While there are certainly elements of truth to this, it is a misleadingly tranquil picture of a bygone Vermont. Vermont has its own antagonistic social history, which can hardly be dismissed as the result of outside forces pressing in.

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VERMONT’S FIRST strike occurred in 1846, and was not the last labor dispute in the state to be labeled a “war.” When immigrant railroad workers near the town of Bolton were fed up with waiting months to be paid for their work, they took a manager of Vermont Central Railroad hostage.

It was not federal forces that crushed their strike, but local militia and deputized fire fighters. In nearby Barre in 1886, granite workers in the large local quarry formed one of the first unions in the American Federation of Labor.

Many of the workers, immigrants from Italy, Scotland and elsewhere, were militant socialists and anarchists, and waged repeated battles against poor and unsafe working conditions. Eugene Debs, Emma Goldman, Mother Jones and Big Bill Haywood all visited and spoke in Barre.

In addition to a long history of labor struggle, Vermont has a vicious history of racism as well. The University of Vermont was a prominent site of eugenics “research” and advocacy at the beginning of the 20th century, led by Professor Henry F. Perkins, whose work led to the 1931 Vermont legislation, “A Law for Human Betterment by Voluntary Sterilization.”

The Vermont eugenicists believed the state’s demographics were a threat to its character, and objected to the presence of Catholic immigrants from Quebec, Ireland and Italy, Jewish immigrants from southern and eastern Europe, and the native Abenaki population.

The state’s forests that McKibben frequently references were preserved in part by early efforts by the Green Mountain Club, which began as a deeply racist and anti-Semitic organization, and had a rather fascistic view of hiking and nature as a cornerstone of a pure and Protestant Vermont.

The Green Mountain Club is far removed from these troubling roots, and McKibben does not, of course, endorse in any way this ugly history of eugenics. The issue, though, is that McKibben portrays Vermont’s current problems as the result of the outside world of Starbucks and Wal-Mart creeping in, rather than something endemic in some form to a state founded as part of a colonial empire.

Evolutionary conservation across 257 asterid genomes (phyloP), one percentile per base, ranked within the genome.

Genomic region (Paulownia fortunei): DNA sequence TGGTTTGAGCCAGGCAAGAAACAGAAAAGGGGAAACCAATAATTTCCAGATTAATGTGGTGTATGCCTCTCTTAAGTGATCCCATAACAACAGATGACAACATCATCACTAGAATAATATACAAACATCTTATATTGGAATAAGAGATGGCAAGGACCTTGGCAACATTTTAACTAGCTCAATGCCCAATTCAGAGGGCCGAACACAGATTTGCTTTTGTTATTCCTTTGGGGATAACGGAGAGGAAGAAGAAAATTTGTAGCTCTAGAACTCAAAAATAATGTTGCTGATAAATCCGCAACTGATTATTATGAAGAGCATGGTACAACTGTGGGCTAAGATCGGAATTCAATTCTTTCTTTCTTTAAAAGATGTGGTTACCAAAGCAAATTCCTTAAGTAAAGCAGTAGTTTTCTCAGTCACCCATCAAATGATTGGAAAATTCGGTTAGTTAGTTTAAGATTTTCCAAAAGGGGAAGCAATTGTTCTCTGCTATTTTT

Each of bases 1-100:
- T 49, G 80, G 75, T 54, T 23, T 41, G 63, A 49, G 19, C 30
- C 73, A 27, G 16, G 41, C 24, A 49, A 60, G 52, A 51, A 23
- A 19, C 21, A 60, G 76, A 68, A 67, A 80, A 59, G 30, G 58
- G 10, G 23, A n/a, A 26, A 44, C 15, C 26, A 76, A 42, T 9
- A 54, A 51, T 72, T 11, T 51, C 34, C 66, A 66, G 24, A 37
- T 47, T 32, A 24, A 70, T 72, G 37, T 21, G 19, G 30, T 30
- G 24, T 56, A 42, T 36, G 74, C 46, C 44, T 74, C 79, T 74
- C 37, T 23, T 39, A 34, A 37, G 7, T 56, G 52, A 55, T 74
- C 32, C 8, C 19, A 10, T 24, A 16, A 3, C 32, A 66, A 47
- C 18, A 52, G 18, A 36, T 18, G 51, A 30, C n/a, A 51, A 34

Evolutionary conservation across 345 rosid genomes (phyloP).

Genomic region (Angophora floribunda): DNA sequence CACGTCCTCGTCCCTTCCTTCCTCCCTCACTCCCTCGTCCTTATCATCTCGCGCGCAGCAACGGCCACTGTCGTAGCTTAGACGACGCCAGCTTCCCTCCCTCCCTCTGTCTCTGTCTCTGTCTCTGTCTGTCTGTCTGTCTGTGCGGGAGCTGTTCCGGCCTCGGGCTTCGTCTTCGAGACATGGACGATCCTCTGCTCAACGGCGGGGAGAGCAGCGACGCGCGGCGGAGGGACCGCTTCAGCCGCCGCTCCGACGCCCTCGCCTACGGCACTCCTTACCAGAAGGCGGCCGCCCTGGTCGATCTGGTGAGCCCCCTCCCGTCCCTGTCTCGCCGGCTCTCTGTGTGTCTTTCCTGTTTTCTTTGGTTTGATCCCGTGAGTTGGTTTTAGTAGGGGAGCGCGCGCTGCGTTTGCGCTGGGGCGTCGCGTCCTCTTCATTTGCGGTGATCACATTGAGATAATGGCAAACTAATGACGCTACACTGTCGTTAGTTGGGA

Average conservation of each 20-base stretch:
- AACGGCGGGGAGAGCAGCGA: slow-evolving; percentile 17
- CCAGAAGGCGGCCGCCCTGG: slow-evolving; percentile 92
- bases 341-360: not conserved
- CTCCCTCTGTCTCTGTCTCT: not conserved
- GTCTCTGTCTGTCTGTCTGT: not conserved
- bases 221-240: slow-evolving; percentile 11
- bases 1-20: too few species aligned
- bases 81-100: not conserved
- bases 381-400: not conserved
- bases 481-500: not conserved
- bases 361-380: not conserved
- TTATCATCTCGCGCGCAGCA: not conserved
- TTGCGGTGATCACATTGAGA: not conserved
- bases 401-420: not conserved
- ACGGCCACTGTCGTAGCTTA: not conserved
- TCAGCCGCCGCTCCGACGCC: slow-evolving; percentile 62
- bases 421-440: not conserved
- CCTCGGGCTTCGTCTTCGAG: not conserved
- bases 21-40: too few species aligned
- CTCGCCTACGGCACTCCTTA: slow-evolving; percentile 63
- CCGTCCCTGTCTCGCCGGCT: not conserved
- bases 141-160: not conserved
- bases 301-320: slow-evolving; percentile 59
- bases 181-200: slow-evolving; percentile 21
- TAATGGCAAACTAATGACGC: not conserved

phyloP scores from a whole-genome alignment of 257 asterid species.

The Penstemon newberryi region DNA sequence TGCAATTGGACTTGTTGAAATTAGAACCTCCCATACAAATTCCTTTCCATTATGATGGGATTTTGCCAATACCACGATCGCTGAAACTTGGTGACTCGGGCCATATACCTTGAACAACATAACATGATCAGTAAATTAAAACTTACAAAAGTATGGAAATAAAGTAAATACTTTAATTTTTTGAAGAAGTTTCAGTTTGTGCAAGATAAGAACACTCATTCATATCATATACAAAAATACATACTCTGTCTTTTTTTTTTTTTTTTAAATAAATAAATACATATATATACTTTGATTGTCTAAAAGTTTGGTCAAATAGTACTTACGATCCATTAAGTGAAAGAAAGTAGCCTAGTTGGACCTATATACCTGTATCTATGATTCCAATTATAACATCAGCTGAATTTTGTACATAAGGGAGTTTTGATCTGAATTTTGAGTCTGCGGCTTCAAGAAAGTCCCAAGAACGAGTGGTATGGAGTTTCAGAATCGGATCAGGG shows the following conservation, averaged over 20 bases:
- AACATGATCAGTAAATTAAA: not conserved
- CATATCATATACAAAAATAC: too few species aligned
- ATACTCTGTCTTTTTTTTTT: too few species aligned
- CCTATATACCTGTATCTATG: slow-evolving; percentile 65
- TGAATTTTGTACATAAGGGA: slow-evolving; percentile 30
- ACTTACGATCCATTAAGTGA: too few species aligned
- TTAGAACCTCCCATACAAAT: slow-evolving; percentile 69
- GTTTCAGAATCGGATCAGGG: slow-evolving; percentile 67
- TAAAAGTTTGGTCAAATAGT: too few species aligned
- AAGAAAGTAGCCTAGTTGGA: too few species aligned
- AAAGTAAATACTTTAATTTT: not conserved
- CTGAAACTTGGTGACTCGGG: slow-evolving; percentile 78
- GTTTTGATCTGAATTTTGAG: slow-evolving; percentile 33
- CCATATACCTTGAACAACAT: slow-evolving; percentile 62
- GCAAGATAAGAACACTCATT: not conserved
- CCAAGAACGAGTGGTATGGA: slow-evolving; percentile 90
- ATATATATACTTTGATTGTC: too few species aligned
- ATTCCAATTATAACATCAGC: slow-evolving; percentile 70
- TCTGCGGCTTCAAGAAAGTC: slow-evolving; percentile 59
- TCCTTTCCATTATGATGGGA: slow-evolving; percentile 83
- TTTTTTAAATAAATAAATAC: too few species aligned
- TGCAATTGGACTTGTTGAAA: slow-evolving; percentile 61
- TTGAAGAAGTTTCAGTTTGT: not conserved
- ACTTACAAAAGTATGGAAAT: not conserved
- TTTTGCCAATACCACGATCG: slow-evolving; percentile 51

This willful forgetting is an essential component of a political perspective that calls for smallness and independence: without a highly idealized view of the long-gone world of smaller business and local government control, there is no sense in arguing that this should be our goal for the future.

In addition to this historical myopia, the actual mechanisms by which small business and small politics is supposed to fix the various problems facing the world are quite unclear.

Why, exactly, would an independent Vermont be necessarily insulated from the forces of global capitalism, whether manifesting in the impact of sinking milk prices on small dairies, or the consolidation of retail into big box stores and online mega-corporations?

How would an independent Vermont help lead to solving skyrocketing inequality, racist policing, or military imperialism? How could small action in small places ever really address the issue at the heart of McKibben’s life work–the climate crisis?

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CLASS, RACE gender, and oppression are largely missing from this politics – either in terms of their place in a struggle for liberation or their reality in a post-secessionist Vermont. As Ron Charles writes in his review for The Washington Post about Vermont secessionism:

There’s something irreducibly naive about his cause…Sure, it feels righteous to celebrate the quality of domestic wool and to lament the closing of the corner drugstore, but local control is just as likely to subject people to misogynist health-care rules, discriminatory policing and mythological science classes.

Radio Free Vermont leaves its mark as something of a head-scratcher. While it injects imagination, quirk and humor into a political discourse that is overwhelmingly dark, somber and constrained, in doing so, it reveals the real organizational and ideological trouble at the heart of liberalism today.

Liberals are looking toward a Democratic Party that is seemingly incapable of presenting either a compelling positive vision for the future or a realistic program for achieving that vision. It is not surprising, then, that from this context, the imagination and creativity of McKibben results in a novel that is politically ambiguous and rests on a rosy and ahistorical view of the past.

The novel’s story and themes also seem out of touch with the most inspiring movements right now. In Vermont, the most dynamic social struggle of recent years has been the courageous campaign of migrant workers, many without documents, in the state’s dairy industry for increased pay and safer working conditions.

This is in sync with a national left that appears increasingly internationalist and intersectional, as one can see from the constellation of movements that have erupted in the last several years–from #BlackLivesMatter, to the airport protests against the Muslim ban, to the Women’s March and #MeToo movement.

Hopefully, the seriousness of the Trump presidency and the growing influence of the socialist left will lead to more “fables of resistance”–but with a sharper vision for where we need to go and how ordinary people can build a path for us to get there.